Sunday, August 20, 2017

mai tai spritz

1/2 oz Lime Juice
1/2 oz Orgeat
1/2 oz Pierre Ferrand Dry Curaçao
1 oz Denizen's Merchant Reserve Rum

Refrigerate the mix to cool and pour into a chilled Collins glass with 4 oz brut Champagne (Willm Blanc de Blancs). Fill with ice and garnish with a lime wheel and mint sprig (I added a nasturtium as well).
Two Sundays ago, I decided to make a recipe that I had spotted while reading Talia Biaocchi and Leslie Pariseau's Spritz book. The drink that I chose was the Mai Tai Spritz crafted by Martin Cate at San Francisco's Smuggler's Cove. In order to avoid dilution dampening the flavors, the recipe called for the ingredients to be pre-chilled. Once built, the Spritz shared a lime, mint, and floral bouquet to the nose. Next, a crisp carbonated lime sip offered a creaminess from the orgeat, and the swallow began with rum, orange, and nutty flavors and ended with a white wine note. Overall, a rather light and refreshing Mai Tai riff.

Saturday, August 19, 2017

red skies at night

2 oz Berkshire's Greylock Gin
1/2 oz Hibiscus Tea Syrup
1 bsp Luxardo Maraschino Liqueur
1/2 oz Lime Juice
6-8 leaf Mint

Muddle mint in the syrup in a Collins glass. Add the rest of the ingredients, fill with crushed ice, and swizzle to mix and chill while keeping the mint at the bottom of the glass. Top with crushed ice, add a straw, and garnish with 3 dash Angostura Bitters.
For my drink of the day at Loyal Nine two Saturdays ago, I decided to make a hibiscus tisane syrup again and was inspired by two things. The first was the old mariner rhyme "Red sky at night, sailors' delight. Red sky at morning, sailors take warning" given the coloration, and I thought about the opening menu's Pink Gin riff called "Sailor's Delight." Modulating that was the second thing that inspired me -- the Queen's Park Swizzle (and gin variations such as the Hyde Park Swizzle). To tease out some fruit notes from the hibiscus, I added a dash of Maraschino to the mix, but kept things structured to the modern interpretation of the Queen's Park Swizzle (the original as written included the bitters in the mix and not as a garnish, instead of the modern day three color layer version).

Friday, August 18, 2017

king's peach

2 1/4 oz Fidencio Mezcal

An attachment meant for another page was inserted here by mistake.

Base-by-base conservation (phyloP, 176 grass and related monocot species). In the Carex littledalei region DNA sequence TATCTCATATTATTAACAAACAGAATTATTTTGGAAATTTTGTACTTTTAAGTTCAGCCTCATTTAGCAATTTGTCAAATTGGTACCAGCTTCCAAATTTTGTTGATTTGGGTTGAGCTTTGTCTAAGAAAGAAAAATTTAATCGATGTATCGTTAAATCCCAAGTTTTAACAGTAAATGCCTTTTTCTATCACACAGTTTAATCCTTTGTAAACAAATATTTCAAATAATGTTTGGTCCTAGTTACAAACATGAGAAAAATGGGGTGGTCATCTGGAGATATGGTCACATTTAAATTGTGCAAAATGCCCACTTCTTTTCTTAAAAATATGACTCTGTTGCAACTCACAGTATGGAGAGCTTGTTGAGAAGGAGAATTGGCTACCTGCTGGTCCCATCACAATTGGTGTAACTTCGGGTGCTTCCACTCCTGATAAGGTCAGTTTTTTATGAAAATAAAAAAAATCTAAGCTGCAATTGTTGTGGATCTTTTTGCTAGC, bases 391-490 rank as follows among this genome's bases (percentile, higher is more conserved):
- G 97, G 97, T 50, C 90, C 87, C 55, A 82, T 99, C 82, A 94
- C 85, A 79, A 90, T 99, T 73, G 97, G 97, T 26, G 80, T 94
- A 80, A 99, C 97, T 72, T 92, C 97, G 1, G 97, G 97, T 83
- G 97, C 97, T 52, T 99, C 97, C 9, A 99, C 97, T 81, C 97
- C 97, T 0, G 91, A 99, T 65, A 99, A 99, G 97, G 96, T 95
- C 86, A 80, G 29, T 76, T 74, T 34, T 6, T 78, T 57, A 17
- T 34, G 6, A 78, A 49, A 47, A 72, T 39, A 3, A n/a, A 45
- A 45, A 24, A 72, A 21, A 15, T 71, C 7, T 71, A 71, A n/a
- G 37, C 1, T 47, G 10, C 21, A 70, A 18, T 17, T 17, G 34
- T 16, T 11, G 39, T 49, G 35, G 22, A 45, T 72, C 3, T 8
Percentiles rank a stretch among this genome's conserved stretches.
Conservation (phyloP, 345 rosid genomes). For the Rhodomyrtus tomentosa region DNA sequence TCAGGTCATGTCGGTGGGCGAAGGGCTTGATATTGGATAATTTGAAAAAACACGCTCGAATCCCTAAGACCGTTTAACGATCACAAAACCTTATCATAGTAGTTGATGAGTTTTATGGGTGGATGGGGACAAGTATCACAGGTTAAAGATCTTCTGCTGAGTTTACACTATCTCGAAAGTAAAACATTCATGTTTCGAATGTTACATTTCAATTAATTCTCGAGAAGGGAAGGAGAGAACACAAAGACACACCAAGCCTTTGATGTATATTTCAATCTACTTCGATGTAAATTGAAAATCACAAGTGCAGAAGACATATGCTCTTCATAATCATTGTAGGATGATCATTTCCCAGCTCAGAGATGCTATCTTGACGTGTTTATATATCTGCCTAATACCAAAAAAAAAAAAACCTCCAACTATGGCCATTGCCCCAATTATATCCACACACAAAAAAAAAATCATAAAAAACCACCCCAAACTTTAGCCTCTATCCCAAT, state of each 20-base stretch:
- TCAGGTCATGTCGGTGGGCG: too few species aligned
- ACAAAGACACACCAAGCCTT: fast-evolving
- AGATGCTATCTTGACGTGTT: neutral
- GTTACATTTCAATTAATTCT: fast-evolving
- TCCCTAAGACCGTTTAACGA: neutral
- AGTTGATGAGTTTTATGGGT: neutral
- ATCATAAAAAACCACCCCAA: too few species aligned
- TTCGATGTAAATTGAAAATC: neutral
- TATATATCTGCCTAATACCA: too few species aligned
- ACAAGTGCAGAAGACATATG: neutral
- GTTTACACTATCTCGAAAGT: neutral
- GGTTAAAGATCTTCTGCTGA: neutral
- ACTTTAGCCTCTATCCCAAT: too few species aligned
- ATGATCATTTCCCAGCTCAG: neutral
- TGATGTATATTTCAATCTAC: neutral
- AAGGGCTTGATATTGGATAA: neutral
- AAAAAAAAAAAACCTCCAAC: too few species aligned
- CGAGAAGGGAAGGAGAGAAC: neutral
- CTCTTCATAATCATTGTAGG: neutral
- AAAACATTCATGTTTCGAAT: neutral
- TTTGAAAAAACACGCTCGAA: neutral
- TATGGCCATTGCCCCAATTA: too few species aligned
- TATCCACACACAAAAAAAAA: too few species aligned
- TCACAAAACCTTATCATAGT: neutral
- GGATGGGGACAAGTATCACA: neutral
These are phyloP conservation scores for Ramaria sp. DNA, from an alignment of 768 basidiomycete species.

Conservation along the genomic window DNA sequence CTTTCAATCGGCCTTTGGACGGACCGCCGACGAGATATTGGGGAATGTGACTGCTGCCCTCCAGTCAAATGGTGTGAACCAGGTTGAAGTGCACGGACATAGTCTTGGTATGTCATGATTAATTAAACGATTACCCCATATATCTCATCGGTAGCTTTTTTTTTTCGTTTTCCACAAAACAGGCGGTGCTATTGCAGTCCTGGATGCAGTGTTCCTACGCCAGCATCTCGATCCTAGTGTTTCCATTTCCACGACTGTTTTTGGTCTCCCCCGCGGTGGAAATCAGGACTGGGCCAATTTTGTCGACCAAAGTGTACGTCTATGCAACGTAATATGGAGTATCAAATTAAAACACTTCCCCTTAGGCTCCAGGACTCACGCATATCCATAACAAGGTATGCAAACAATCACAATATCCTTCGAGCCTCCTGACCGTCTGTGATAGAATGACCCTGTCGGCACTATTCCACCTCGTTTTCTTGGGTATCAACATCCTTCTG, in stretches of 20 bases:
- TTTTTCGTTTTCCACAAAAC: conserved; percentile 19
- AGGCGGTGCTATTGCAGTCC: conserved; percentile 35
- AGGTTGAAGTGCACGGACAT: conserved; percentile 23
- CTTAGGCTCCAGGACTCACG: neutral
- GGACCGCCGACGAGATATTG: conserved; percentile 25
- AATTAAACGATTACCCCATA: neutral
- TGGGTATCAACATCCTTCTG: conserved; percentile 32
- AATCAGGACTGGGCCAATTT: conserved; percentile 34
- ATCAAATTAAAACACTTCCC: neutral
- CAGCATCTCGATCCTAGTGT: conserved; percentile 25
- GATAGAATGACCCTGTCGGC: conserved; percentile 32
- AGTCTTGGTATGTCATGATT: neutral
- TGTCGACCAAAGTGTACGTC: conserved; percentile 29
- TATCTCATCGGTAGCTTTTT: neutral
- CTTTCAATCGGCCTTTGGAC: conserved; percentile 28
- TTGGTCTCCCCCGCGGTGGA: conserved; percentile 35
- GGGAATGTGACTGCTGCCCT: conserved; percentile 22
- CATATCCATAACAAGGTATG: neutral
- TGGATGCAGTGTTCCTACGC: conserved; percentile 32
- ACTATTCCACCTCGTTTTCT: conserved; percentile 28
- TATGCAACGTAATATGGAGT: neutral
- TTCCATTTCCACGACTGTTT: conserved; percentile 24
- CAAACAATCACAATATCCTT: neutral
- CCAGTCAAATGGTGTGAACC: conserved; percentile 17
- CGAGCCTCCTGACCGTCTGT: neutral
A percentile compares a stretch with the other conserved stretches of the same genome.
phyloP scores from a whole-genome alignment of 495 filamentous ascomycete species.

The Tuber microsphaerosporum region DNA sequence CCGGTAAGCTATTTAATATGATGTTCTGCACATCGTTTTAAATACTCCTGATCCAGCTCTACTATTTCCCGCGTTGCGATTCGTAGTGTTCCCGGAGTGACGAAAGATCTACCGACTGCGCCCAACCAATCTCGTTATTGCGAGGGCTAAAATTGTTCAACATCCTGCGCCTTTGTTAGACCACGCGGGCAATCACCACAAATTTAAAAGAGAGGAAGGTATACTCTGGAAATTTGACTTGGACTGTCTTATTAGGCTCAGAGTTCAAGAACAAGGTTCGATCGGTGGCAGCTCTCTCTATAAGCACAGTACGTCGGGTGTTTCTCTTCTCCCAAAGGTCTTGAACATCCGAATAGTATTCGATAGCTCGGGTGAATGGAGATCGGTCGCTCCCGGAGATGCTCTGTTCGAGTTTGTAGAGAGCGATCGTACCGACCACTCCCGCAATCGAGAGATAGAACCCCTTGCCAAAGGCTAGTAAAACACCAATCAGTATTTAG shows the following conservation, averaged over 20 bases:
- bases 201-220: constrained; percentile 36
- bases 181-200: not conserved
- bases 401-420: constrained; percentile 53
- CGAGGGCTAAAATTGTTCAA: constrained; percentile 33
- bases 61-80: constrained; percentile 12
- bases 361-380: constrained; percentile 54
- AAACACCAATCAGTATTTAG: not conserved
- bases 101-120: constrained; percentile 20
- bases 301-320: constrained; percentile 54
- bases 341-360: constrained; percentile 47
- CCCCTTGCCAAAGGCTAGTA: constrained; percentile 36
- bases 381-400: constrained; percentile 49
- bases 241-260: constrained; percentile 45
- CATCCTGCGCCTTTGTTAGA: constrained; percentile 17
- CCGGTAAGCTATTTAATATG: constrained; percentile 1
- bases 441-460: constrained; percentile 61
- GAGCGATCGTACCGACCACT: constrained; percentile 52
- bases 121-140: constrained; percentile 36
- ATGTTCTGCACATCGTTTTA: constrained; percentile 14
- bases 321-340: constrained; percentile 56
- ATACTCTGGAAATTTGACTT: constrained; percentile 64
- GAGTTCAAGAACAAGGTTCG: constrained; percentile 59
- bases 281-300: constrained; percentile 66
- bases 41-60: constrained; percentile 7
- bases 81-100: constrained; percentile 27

1/4 oz Velvet Falernum
1/4 oz Crème de Peche (Briottet)
1 dash Mole Bitters (Bittermens)

Stir with ice, strain into a rocks glass with ice, and garnish with a lemon twist.
When I got home from my bar shift two Friday nights ago, I was in the mood for something nonfussy like an Old Fashioned. I soon remembered the King's Peach that I had spotted in the Brooklyn Bartender book. This mezcal Old Fashioned sweetened the mix with a combination of peach notes and falernum spice and utilized chocolate bitters as the herbal backbone akin to the Oaxacan Old Fashioned. The book provided that the drink was created at Mayfield in Brooklyn but nothing about the name; perhaps it was a parody of 2010 The King's Speech movie as evidenced by this YouTube clip. Once prepared, the King's Peach shared lemon oil over smoke and hints of chocolate aromas. Next, the sweet sip gave forth hints of peach and dark notes from the bitters, and the swallow began with smoky mezcal and light peach notes and ended with chocolate and clove on the finish.

Thursday, August 17, 2017

fiji mermaid

1 oz Four Roses Bourbon
1 oz Barbancourt 8 Year Rhum
1/2 oz Passion Fruit Syrup
1/2 oz Grenadine
1/2 oz Lemon Juice
1 dash Angostura Bitters
10 drop St. George Absinthe

Shake with ice, strain into a double old fashioned glass, and fill with crushed ice. Garnish with a lemon peel mermaid's tail and freshly grated nutmeg, and add straws.
For a drink of the day at Loyal Nine two Thursdays ago, I decided to mashup two Tiki classics: the Bourbon-based Port Light with some aspects of the rum-based Test Pilot. Originally, my tinkering began with the passion fruit-Averna pairing, but that ended up too dark here, and I switched to the more traditional passion fruit-grenadine as seen in the Pahoehoe and other drinks. For a name, I decided upon the Fiji Mermaid which was a staple of sideshows with the head and torso of a monkey sewn onto the back end of a fish. The original was purchased from Japanese sailors in the South Pacific by an American sea captain in 1822, and it was later exhibited by P.T. Barnum in 1842. Although this specimen was most likely lost in a fire, due to its popularity, others were generated to continue the mythos.

Wednesday, August 16, 2017

midnight marauder